A small subgroup of isoflavones (comprising daidzein, genistein, biochanin, and formononetin and) is distinguished by their ability to bind to estrogen receptors on animal (including human) cells. This is due to the close similarity of the steric structure of the diphenolic rings of isoflavones with the steroidal ring structure of estrogens such as estradiol, estrone and estriol. Although having substantially lower binding affinity to the receptor compared to steroidal estrogens, estrogenic isoflavones are weakly estrogenic. This group of five isoflavones have the most basic diphenolic structure possible in contrast to the relatively more complex structures of other isoflavonoid compounds. This simplicity of structure and its close proximity in shape to the steroidal ring structure of estrogenic hormones is believed to grant these compounds their estrogenicity. This group also exhibits a range of biological functions in animal cells which appear to be independent of the estrogen receptor and these include antioxidant, diuretic, anti-spasmolytic and anti cancer effects. These interesting functions with their potential therapeutic benefits has brought this particular group of isoflavones to the attention of medical researchers in recent years.
In the plant, the isoflavones can occur in a variety of forms—(i) in the basic form, (ii) in a malonyl form, and (iii) in an acetyl form; the isoflavones are biologically active in each of these forms. The naturally-occurring state for each of these forms is as a glycoside, being bound to a sugar moiety such as glucose to produce a water-soluble form. In this form, the isoflavone has enhanced stability to degradative factors such as heat, oxidation and ultraviolet irradiation. This water-soluble form also permits transport of the isoflavone both around the plant and intra-cellularly. At the intra-cellular site of biochemical function of the isoflavone, an intra-cellular glucoside enzyme cleaves the sugar moiety, leaving the more biologically active, but water-insoluble, aglucone form.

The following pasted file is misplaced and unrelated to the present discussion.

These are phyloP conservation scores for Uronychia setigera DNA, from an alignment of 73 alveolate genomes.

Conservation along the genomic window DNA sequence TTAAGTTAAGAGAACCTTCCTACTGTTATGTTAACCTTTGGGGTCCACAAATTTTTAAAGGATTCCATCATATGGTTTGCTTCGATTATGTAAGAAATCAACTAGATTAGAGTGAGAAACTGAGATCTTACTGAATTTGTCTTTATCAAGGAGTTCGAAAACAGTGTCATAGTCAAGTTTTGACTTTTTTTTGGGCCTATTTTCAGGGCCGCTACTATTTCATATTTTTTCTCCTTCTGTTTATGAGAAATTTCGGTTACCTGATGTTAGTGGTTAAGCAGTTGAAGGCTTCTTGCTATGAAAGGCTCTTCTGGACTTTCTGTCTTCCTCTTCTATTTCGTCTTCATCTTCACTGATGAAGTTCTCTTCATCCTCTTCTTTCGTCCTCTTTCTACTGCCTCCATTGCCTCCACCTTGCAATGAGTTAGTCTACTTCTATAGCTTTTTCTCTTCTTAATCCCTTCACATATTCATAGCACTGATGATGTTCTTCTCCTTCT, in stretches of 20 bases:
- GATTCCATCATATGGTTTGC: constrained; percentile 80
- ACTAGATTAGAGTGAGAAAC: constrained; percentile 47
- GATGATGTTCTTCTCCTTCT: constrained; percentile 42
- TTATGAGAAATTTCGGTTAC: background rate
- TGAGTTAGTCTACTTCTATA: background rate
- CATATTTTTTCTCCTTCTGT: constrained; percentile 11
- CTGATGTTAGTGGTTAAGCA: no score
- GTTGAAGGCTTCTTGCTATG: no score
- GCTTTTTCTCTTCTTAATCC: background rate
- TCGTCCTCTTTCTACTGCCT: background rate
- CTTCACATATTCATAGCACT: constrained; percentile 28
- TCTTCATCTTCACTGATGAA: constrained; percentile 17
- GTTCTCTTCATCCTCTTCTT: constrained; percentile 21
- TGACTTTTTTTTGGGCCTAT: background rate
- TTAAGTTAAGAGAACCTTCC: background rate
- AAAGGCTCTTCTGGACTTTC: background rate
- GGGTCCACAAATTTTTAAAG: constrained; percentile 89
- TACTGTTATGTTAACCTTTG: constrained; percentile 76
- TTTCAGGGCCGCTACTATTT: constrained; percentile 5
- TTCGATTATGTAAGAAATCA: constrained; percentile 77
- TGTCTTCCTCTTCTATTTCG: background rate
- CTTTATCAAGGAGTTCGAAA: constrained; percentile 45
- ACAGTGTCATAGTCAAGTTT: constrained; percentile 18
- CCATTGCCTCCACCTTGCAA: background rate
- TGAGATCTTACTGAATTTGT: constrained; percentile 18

When ingested in the diet, the isoflavones undergo varying degrees of metabolism within the gut, within the gut wall, and within the liver before entering the parenteral bloodstream to exert their biological effects. The first metabolic process is the hydrolysis of the glucosidic form to the aglucone form. This occurs as a result both of low pH from gastric acid and of the action of β-glycosidase enzyme activity within bowel bacteria.
Some of the aglucone isoflavones are absorbed intact and in passing through the gut wall are believed to be glucoronated or sulphonated as per steroidal compounds. The bulk of isoflavones are fermented within colonic bacteria. One of the fermentation processes is to demethylate isoflavones (e.g. formononetin gives daidzein and biochanin gives genistein on demethylation). In another series of fermentation steps, daidzein and genistein are converted to a range of end-products including equol, dehydroequol, O-desmethylangolensin (ODMA), 6-hydroxy-ODMA, 2-dehydro-ODMA, dihydrodaidzein, tetra-hydrodaidzein and dihydrogenistein. The liver is capable of further demethylation of isoflavones such as formononetin and biochanin to the more basic daidzein and genistein structures. The isoflavones and their metabolites and derivatives circulate freely within the body and are excreted primarily in the urine with smaller amounts in the faeces.